US space programme in shock metric conversion
Falcon 9 launch proves a 'small, one-metre step for man'
We are sure our readers have been enjoying NASA's footage of the SpaceX Falcon 9 launch to the ISS earlier today, but amid the excitement, you may have missed another historic moment for the US space programme. Listen carefully...
That's right, at around 1:10, a mission control operative explains: "Altitude 5.3 kilometres, velocity 225 metres per second, and downrange distance of six-tenths of a kilometre."
Let's take a moment to consider just how monumentous this shock injection of metric is. A couple of years back, NASA blamed legacy hardware for its inability to switch from inches to centimetres, despite warnings that its faffing "could derail efforts to develop a globalised civilian space industry".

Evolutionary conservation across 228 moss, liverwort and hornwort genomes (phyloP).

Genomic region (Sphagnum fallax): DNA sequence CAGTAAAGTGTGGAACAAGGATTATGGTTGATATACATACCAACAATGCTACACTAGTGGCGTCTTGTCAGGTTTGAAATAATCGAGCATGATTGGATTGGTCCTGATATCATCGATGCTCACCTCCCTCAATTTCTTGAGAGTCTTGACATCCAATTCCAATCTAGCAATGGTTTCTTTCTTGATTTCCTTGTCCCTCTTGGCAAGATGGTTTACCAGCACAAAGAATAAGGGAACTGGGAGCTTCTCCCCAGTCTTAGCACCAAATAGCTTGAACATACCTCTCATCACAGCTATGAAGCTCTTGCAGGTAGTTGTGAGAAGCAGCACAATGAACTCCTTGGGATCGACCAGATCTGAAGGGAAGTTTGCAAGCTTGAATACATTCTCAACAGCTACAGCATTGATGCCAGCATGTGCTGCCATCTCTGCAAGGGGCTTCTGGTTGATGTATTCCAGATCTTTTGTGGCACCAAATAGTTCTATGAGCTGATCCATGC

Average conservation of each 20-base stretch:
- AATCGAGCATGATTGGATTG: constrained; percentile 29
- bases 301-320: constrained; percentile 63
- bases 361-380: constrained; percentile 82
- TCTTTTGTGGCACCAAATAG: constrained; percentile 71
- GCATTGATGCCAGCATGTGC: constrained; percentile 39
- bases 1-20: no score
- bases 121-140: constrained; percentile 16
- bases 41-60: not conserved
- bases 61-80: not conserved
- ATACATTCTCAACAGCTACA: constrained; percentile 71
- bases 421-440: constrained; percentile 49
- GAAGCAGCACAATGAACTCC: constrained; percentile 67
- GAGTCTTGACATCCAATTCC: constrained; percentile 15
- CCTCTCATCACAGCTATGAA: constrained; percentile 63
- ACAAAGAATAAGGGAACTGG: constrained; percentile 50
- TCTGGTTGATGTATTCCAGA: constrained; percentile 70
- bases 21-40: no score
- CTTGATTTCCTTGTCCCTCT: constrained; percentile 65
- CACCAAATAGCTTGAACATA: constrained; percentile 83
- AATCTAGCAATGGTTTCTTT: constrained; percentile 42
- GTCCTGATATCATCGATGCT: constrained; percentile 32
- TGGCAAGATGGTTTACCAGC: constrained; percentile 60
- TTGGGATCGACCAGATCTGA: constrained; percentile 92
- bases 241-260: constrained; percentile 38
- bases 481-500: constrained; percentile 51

Mike Gold of Bigelow Aerospace said: "We in the private sector are doing everything possible to create a global market with as much commonality and interoperability as possible. But NASA still can't make the jump to metric."
Well, it appears that fellow privateer Elon Musk is doing his best to kick NASA's sorry ass into the metric system, even if "six-tenths of a kilometre" still has a ring of old school about it.
We look forward to seeing if the agency, and indeed Britain, will finally succumb to pressure fall in line with the civilised world of SI units. ®
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